Joolze Dymond reports from round one of the ever-popular Gorrick winter series.
With most of the UK seemingly either underwater or finding out what it’s really like inside an otter’s pocket, it was a real revelation on Sunday to find the skies had stopped leaking just in time for the first of the much anticipated Merida Brass Monkeys enduros.
They came in their hundreds, regardless of the floods, the hottest ticket in town burning a hole in their pockets, eager to ride another awesome course that the Monkeys have become renowned for. Round one rewarded riders with a seven-mile loop that took you from the comfort of the event village, out into the delights of Caesars Camp. Probably the hardest of the three events in terms of wicked climbs, but what goes up must come down and the competitors were rewarded tenfold after the leg-crunching climbs with an awesome amount of descending. Conditions were amazing, considering the amount of water dumped on the area in the preceding days, with only a smidgen of muddiness to hamper the fast-flowing trails.
It was a day of immense ups and downs in more ways than one for many, as the flinty and gritty nature of the course took its toll. Lots of punctures and brake pad wear caused the outcome of the races to be pretty much last man (or woman) standing!
In the senior men’s four-hour race Tim Dunford looked like a man on a mission as he streaked past, a good minute clear of his rivals on the opening lap. As the race progressed his lead was gradually worn down as were his brake pads and by his fifth lap he’d conceded his lead along with his gears to an incredible Al Fairbairn, whose last minute decision to ride singlespeed seemed to pay dividends as he ground out an impressive seven laps to take the win, with Marc Chamberlain and Tim Dunford a lap behind in 2nd and 3rd respectively.
The women’s race was a much closer affair and also beset with problems, with race leader and eventual winner Jo Munden struggling on the course with a lost cleat, with Rachel Fenton and Charlotte McDonald not giving her any respite as they all completed five laps. There was even closer racing in the vets race with enduro specialist Anthony White riding hard to keep off the advances of his rivals, finally taking the win with six laps under his belt just 98 seconds ahead of Nick Butler, while Matt Craner was just a further two minutes behind in 3rd. Claire Smith led the women’s vets four-hour from the gun with only rival Viv Hazelton able to match her lap for lap. After five laps apiece Smith claimed a convincing victory with just over 11 minutes to spare.
The fun riders had a chance to rub shoulders with the fast moving four-hour riders as they started their hour’s race just ten minutes after the huge surge of the first race. Six riders managed to squeeze out two laps in the allotted time, with Stephen Dadswell proving to be the fastest man having fun.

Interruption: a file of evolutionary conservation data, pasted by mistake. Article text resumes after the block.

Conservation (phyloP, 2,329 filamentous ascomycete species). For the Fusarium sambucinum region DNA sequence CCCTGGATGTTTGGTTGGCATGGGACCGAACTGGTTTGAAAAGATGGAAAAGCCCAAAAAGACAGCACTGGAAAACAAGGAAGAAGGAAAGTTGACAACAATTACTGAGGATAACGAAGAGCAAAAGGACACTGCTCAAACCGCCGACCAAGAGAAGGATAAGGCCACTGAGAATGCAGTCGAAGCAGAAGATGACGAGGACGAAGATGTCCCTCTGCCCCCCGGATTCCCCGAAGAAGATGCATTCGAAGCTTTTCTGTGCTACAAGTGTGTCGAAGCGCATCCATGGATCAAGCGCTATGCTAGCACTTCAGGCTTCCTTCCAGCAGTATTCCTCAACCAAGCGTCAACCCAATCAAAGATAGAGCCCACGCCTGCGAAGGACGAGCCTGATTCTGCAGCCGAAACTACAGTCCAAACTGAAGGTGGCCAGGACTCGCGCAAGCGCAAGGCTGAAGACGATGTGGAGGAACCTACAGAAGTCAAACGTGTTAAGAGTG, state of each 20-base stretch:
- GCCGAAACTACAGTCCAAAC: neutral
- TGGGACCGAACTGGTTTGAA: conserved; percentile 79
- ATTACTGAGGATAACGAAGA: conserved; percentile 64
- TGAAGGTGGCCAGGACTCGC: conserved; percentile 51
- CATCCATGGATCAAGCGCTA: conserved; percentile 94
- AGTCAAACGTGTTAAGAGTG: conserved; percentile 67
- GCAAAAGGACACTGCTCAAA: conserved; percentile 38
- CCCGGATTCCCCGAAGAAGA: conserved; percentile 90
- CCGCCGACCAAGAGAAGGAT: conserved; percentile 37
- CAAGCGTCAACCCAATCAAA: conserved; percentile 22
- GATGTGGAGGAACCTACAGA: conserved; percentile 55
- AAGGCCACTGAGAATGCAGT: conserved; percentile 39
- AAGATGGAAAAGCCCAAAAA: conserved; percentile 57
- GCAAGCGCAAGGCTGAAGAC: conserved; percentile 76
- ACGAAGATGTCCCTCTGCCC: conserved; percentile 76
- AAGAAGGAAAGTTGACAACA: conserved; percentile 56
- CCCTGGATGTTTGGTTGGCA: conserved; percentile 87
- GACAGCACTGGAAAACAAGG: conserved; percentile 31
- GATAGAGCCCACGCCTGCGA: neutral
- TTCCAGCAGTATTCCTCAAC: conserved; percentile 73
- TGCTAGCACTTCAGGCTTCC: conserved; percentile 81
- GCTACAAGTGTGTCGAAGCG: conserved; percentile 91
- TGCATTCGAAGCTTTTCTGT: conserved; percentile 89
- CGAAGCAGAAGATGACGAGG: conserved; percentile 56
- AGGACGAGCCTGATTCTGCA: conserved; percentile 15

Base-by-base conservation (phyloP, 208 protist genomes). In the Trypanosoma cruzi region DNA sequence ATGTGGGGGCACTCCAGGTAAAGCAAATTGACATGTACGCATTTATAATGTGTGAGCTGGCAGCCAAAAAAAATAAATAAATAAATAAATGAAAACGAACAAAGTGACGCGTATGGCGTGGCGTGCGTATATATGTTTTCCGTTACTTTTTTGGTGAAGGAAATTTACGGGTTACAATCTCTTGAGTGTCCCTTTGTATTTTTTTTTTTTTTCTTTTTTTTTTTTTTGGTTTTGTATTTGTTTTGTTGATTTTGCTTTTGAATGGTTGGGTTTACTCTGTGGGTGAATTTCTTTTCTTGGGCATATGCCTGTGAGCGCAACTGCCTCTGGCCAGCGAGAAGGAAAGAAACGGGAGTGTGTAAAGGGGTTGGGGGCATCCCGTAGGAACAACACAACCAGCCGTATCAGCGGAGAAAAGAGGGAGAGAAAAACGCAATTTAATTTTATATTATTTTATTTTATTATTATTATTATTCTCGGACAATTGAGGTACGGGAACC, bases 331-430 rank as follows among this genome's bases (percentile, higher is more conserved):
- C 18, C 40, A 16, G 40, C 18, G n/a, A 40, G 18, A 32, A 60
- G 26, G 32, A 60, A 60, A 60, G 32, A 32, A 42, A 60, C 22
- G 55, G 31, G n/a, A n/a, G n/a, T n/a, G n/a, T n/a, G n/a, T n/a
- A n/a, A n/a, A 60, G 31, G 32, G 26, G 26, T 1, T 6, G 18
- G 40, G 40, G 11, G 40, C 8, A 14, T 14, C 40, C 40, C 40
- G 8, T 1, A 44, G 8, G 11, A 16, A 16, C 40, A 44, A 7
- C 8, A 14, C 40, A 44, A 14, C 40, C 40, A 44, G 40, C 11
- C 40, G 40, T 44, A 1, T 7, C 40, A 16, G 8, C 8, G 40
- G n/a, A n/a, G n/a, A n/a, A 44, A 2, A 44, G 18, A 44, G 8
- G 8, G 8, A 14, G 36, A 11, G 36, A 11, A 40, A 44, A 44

As midday approached the lovely though chilly blue skies started to cloud over, threatening to dampen the two-hour race start. With just a small reminder of the deluge experienced by many elsewhere the race got underway, the course now awash with a huge influx of fresh legs.
George Budd led the charge in the men’s race, with Isaac Pucci and Jason Bouttell tucked onto his wheel. The three-man train made short work of the course for two laps, but by lap three Bouttell had lost contact with Budd & Pucci and as lap four unfolded Budd was left in control of the race with Pucci conceding his fourth lap to a bent rear mech, leaving Budd to take the win. Bouttell snatched 2nd and Pucci did just enough to cling onto 3rd. In the junior race Sam Stean took easy control of his race carving out an impressive four minute lead on the first of his four laps, finishing his race one lap ahead of nearest rival Will Taylor with a time that would have seen him grab 2nd spot in the senior race, while Laura Sampson carved out three laps in the women’s two-hour race to take a convincing win over 2nd-placed Rachael Gurney.
Meanwhile in the vet’s two-hour race the competition was fierce, with just 56 seconds separating the top four riders. Dean Morgan got the holeshot, wrapping up his first lap with a 90-second advantage. However he soon found himself grounded as a puncture took its toll, bringing Dave Larkin, Roki Read and Nigel Huckson all back into the frame. As the battle for the win unfolded, it was Dave Larkin who took the honours over the three-lap scrap, with Morgan relegated to 2nd just 16 seconds adrift and successfully fending off Roki Read in 3rd by just two seconds. Closer racing could be found in the women’s vets two-hour with Anita Buxton and Lydia Gould trading blows over their three-lap blast. Despite a strong second lap for Gould, it was Buxton who came out victorious taking the win with just over a two-minute advantage.
Thanks to the event’s generous sponsors, namely Merida, Mulebar, Nuflex, Repack, Sram, Nomad & Four4th lights, many riders who came to cheer on those who took their places on the podium were well rewarded with impromptu prizes!
Entries for round two, aptly named The Christmas Cracker which takes place on the 16th December, are now open. Don’t leave it too late to enter as this event fills up fast!!
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